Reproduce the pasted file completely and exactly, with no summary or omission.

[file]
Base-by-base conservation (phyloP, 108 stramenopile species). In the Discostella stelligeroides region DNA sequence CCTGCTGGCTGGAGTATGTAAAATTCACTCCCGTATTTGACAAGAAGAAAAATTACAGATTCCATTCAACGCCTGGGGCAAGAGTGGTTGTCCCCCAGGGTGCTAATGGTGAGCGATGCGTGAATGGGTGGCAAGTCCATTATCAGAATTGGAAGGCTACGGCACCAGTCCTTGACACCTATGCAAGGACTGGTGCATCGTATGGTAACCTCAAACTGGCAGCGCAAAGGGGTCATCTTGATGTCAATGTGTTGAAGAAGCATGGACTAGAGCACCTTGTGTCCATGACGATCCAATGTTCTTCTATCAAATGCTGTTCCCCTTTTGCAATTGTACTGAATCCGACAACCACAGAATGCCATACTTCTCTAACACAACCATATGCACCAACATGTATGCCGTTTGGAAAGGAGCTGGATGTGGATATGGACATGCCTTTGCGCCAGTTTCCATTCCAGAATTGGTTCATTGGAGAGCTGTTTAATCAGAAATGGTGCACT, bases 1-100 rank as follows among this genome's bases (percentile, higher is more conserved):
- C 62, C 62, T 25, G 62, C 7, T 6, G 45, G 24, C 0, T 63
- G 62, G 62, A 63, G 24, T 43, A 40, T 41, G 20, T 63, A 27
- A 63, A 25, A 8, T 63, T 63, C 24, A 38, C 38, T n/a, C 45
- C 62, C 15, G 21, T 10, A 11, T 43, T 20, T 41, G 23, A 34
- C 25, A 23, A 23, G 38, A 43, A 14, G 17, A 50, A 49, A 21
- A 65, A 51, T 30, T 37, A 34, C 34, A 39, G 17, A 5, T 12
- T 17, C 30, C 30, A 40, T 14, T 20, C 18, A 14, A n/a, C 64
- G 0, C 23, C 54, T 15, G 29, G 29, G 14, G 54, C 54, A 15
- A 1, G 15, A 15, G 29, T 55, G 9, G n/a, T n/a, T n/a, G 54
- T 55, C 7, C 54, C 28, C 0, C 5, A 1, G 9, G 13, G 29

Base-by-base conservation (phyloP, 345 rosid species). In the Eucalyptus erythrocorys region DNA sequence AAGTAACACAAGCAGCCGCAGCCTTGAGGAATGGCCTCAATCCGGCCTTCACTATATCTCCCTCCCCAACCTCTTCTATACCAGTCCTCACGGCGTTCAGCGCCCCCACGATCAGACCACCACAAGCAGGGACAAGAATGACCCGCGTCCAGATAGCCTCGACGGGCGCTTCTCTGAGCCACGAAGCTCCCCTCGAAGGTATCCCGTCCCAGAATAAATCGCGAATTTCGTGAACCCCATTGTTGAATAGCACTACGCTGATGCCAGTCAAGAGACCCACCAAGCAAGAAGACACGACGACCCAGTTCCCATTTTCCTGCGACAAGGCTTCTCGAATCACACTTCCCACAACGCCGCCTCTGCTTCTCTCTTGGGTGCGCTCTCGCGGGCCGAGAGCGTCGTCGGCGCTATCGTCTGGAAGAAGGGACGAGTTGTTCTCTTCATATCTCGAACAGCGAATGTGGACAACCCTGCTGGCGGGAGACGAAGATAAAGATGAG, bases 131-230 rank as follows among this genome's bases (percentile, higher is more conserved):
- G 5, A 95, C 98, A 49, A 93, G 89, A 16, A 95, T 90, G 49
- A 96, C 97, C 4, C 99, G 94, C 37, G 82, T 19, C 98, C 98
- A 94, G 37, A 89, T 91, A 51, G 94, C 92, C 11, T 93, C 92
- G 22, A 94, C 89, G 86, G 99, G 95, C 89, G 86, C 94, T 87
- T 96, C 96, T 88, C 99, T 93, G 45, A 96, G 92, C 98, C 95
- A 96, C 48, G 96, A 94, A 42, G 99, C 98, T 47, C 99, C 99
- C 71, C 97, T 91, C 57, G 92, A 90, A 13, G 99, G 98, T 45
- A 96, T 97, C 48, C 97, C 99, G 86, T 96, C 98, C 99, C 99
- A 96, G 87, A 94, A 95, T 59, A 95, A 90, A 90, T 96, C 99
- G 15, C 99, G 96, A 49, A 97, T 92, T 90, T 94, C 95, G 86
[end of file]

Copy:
Base-by-base conservation (phyloP, 108 stramenopile species). In the Discostella stelligeroides region DNA sequence CCTGCTGGCTGGAGTATGTAAAATTCACTCCCGTATTTGACAAGAAGAAAAATTACAGATTCCATTCAACGCCTGGGGCAAGAGTGGTTGTCCCCCAGGGTGCTAATGGTGAGCGATGCGTGAATGGGTGGCAAGTCCATTATCAGAATTGGAAGGCTACGGCACCAGTCCTTGACACCTATGCAAGGACTGGTGCATCGTATGGTAACCTCAAACTGGCAGCGCAAAGGGGTCATCTTGATGTCAATGTGTTGAAGAAGCATGGACTAGAGCACCTTGTGTCCATGACGATCCAATGTTCTTCTATCAAATGCTGTTCCCCTTTTGCAATTGTACTGAATCCGACAACCACAGAATGCCATACTTCTCTAACACAACCATATGCACCAACATGTATGCCGTTTGGAAAGGAGCTGGATGTGGATATGGACATGCCTTTGCGCCAGTTTCCATTCCAGAATTGGTTCATTGGAGAGCTGTTTAATCAGAAATGGTGCACT, bases 1-100 rank as follows among this genome's bases (percentile, higher is more conserved):
- C 62, C 62, T 25, G 62, C 7, T 6, G 45, G 24, C 0, T 63
- G 62, G 62, A 63, G 24, T 43, A 40, T 41, G 20, T 63, A 27
- A 63, A 25, A 8, T 63, T 63, C 24, A 38, C 38, T n/a, C 45
- C 62, C 15, G 21, T 10, A 11, T 43, T 20, T 41, G 23, A 34
- C 25, A 23, A 23, G 38, A 43, A 14, G 17, A 50, A 49, A 21
- A 65, A 51, T 30, T 37, A 34, C 34, A 39, G 17, A 5, T 12
- T 17, C 30, C 30, A 40, T 14, T 20, C 18, A 14, A n/a, C 64
- G 0, C 23, C 54, T 15, G 29, G 29, G 14, G 54, C 54, A 15
- A 1, G 15, A 15, G 29, T 55, G 9, G n/a, T n/a, T n/a, G 54
- T 55, C 7, C 54, C 28, C 0, C 5, A 1, G 9, G 13, G 29

Base-by-base conservation (phyloP, 345 rosid species). In the Eucalyptus erythrocorys region DNA sequence AAGTAACACAAGCAGCCGCAGCCTTGAGGAATGGCCTCAATCCGGCCTTCACTATATCTCCCTCCCCAACCTCTTCTATACCAGTCCTCACGGCGTTCAGCGCCCCCACGATCAGACCACCACAAGCAGGGACAAGAATGACCCGCGTCCAGATAGCCTCGACGGGCGCTTCTCTGAGCCACGAAGCTCCCCTCGAAGGTATCCCGTCCCAGAATAAATCGCGAATTTCGTGAACCCCATTGTTGAATAGCACTACGCTGATGCCAGTCAAGAGACCCACCAAGCAAGAAGACACGACGACCCAGTTCCCATTTTCCTGCGACAAGGCTTCTCGAATCACACTTCCCACAACGCCGCCTCTGCTTCTCTCTTGGGTGCGCTCTCGCGGGCCGAGAGCGTCGTCGGCGCTATCGTCTGGAAGAAGGGACGAGTTGTTCTCTTCATATCTCGAACAGCGAATGTGGACAACCCTGCTGGCGGGAGACGAAGATAAAGATGAG, bases 131-230 rank as follows among this genome's bases (percentile, higher is more conserved):
- G 5, A 95, C 98, A 49, A 93, G 89, A 16, A 95, T 90, G 49
- A 96, C 97, C 4, C 99, G 94, C 37, G 82, T 19, C 98, C 98
- A 94, G 37, A 89, T 91, A 51, G 94, C 92, C 11, T 93, C 92
- G 22, A 94, C 89, G 86, G 99, G 95, C 89, G 86, C 94, T 87
- T 96, C 96, T 88, C 99, T 93, G 45, A 96, G 92, C 98, C 95
- A 96, C 48, G 96, A 94, A 42, G 99, C 98, T 47, C 99, C 99
- C 71, C 97, T 91, C 57, G 92, A 90, A 13, G 99, G 98, T 45
- A 96, T 97, C 48, C 97, C 99, G 86, T 96, C 98, C 99, C 99
- A 96, G 87, A 94, A 95, T 59, A 95, A 90, A 90, T 96, C 99
- G 15, C 99, G 96, A 49, A 97, T 92, T 90, T 94, C 95, G 86